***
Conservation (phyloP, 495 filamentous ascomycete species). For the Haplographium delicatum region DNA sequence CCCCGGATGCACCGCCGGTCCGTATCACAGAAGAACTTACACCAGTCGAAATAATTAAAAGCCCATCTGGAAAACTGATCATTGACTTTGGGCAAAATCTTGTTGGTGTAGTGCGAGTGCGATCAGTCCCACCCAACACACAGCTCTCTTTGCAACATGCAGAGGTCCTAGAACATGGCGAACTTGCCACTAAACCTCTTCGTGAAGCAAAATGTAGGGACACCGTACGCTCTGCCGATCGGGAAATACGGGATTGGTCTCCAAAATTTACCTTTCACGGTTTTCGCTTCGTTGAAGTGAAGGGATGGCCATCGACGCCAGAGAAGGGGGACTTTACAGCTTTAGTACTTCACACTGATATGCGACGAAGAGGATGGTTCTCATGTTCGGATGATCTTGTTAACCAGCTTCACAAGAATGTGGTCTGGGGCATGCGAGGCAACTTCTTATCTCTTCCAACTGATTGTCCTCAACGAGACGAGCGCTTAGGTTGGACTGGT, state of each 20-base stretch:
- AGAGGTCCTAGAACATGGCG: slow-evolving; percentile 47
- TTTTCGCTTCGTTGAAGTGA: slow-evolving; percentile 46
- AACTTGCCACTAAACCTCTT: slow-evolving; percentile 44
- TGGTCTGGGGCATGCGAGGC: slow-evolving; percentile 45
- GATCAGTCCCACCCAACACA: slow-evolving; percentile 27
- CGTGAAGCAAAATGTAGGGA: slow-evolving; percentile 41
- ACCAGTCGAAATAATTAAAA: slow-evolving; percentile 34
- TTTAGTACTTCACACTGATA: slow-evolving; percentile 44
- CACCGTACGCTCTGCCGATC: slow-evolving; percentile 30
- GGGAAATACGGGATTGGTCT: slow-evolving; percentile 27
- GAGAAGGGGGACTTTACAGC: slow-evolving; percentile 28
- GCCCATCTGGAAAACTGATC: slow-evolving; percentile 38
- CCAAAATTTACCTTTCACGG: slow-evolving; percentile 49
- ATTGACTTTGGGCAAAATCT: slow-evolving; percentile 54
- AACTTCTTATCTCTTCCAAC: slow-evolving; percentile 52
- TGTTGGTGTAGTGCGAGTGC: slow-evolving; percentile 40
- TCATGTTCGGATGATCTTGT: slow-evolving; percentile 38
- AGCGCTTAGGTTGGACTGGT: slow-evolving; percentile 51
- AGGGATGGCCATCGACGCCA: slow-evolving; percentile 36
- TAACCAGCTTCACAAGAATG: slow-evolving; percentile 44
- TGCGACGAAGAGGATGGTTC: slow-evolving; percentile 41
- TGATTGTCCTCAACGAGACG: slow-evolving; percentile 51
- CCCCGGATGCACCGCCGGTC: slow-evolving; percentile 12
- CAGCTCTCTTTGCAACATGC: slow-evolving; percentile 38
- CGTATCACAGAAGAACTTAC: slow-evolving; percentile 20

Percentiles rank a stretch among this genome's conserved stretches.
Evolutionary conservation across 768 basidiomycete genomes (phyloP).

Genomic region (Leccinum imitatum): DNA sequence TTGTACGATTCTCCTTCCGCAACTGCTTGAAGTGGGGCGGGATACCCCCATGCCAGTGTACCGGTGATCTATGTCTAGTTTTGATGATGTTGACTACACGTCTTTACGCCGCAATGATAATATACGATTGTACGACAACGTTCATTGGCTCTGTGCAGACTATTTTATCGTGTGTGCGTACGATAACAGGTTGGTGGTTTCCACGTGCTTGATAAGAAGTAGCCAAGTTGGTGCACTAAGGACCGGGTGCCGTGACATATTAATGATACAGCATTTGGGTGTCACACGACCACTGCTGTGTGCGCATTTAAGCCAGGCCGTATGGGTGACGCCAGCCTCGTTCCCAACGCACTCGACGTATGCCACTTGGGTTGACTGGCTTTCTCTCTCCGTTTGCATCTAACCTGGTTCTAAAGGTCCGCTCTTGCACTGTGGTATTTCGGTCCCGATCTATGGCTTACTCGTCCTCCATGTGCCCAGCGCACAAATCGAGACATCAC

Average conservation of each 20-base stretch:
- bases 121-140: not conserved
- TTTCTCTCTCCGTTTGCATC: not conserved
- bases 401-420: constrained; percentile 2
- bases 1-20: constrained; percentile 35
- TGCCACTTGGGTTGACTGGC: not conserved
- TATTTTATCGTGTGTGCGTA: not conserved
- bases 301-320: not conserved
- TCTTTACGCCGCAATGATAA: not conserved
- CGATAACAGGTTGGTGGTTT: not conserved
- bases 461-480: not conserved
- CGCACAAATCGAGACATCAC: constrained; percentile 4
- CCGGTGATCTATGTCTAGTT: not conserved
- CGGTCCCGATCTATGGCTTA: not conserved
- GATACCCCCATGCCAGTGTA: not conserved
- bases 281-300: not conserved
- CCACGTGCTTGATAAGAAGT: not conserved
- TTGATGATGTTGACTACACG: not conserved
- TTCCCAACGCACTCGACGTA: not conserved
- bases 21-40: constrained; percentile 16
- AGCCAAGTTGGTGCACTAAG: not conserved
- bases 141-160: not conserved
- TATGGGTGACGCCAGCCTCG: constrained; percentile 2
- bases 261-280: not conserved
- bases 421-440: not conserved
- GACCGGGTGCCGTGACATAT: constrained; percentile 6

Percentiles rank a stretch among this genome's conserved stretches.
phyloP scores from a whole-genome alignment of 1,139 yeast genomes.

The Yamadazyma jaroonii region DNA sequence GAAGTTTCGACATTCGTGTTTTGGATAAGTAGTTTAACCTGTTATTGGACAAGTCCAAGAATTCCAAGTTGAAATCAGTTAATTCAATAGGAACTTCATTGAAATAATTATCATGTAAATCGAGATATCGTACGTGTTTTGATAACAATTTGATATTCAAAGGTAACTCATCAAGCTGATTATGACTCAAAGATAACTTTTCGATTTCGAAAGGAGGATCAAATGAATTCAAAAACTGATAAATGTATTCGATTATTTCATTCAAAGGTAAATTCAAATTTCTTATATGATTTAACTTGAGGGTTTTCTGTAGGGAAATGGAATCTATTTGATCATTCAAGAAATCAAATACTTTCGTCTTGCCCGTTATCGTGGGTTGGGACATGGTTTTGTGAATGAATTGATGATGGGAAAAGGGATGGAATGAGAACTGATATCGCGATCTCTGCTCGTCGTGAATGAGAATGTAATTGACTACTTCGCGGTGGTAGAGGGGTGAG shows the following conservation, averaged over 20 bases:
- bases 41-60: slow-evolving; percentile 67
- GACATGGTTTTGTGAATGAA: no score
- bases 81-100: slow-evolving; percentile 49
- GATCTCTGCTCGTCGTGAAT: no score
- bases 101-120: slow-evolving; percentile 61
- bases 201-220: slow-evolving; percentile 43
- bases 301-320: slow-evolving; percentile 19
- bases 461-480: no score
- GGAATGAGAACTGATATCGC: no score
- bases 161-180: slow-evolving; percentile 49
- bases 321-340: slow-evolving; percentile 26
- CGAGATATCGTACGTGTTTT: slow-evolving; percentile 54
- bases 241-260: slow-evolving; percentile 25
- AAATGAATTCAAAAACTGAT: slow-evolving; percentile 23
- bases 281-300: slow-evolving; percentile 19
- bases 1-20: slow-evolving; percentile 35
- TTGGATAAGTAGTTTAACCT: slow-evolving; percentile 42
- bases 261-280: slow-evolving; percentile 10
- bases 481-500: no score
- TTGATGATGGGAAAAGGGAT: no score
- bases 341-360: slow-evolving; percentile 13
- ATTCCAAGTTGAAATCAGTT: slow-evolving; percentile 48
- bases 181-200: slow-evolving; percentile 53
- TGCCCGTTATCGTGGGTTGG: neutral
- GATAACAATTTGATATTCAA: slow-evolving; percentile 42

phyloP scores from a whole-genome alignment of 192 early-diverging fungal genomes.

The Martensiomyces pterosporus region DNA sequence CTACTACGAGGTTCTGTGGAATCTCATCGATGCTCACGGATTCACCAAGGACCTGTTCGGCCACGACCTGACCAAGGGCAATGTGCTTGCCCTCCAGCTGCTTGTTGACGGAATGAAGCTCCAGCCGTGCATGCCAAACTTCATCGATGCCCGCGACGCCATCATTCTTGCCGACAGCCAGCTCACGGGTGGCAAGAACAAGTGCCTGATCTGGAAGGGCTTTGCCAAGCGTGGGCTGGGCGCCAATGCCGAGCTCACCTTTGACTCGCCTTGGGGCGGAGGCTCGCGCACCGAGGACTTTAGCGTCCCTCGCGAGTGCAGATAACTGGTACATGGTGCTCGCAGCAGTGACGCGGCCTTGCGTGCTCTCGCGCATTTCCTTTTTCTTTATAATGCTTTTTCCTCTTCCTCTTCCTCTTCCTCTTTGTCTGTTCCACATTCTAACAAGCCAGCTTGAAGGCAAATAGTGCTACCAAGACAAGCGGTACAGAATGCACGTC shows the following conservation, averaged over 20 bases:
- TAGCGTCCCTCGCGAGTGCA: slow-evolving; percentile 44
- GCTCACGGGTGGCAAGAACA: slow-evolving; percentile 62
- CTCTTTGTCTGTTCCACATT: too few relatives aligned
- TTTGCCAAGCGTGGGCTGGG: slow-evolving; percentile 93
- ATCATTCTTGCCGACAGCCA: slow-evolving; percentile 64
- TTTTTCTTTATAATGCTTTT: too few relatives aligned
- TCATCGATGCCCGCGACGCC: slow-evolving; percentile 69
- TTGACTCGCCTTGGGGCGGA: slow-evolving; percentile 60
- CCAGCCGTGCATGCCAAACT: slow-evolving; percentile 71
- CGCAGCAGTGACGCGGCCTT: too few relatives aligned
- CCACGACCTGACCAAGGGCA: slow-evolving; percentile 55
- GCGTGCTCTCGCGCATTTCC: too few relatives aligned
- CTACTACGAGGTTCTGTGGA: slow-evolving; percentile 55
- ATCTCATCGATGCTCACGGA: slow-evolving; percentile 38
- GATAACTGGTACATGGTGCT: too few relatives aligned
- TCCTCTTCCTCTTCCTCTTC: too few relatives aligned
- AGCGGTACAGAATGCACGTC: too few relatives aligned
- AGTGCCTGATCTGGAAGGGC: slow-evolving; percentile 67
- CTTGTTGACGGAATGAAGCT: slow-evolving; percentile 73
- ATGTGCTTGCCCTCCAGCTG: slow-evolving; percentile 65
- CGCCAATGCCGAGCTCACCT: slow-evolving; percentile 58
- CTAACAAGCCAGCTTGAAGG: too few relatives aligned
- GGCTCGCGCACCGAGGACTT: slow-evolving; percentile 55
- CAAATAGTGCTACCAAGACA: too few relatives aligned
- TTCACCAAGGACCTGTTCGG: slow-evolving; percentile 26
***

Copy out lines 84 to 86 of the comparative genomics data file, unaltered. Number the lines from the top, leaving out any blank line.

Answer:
phyloP scores from a whole-genome alignment of 192 early-diverging fungal genomes.

The Martensiomyces pterosporus region DNA sequence CTACTACGAGGTTCTGTGGAATCTCATCGATGCTCACGGATTCACCAAGGACCTGTTCGGCCACGACCTGACCAAGGGCAATGTGCTTGCCCTCCAGCTGCTTGTTGACGGAATGAAGCTCCAGCCGTGCATGCCAAACTTCATCGATGCCCGCGACGCCATCATTCTTGCCGACAGCCAGCTCACGGGTGGCAAGAACAAGTGCCTGATCTGGAAGGGCTTTGCCAAGCGTGGGCTGGGCGCCAATGCCGAGCTCACCTTTGACTCGCCTTGGGGCGGAGGCTCGCGCACCGAGGACTTTAGCGTCCCTCGCGAGTGCAGATAACTGGTACATGGTGCTCGCAGCAGTGACGCGGCCTTGCGTGCTCTCGCGCATTTCCTTTTTCTTTATAATGCTTTTTCCTCTTCCTCTTCCTCTTCCTCTTTGTCTGTTCCACATTCTAACAAGCCAGCTTGAAGGCAAATAGTGCTACCAAGACAAGCGGTACAGAATGCACGTC shows the following conservation, averaged over 20 bases:
- TAGCGTCCCTCGCGAGTGCA: slow-evolving; percentile 44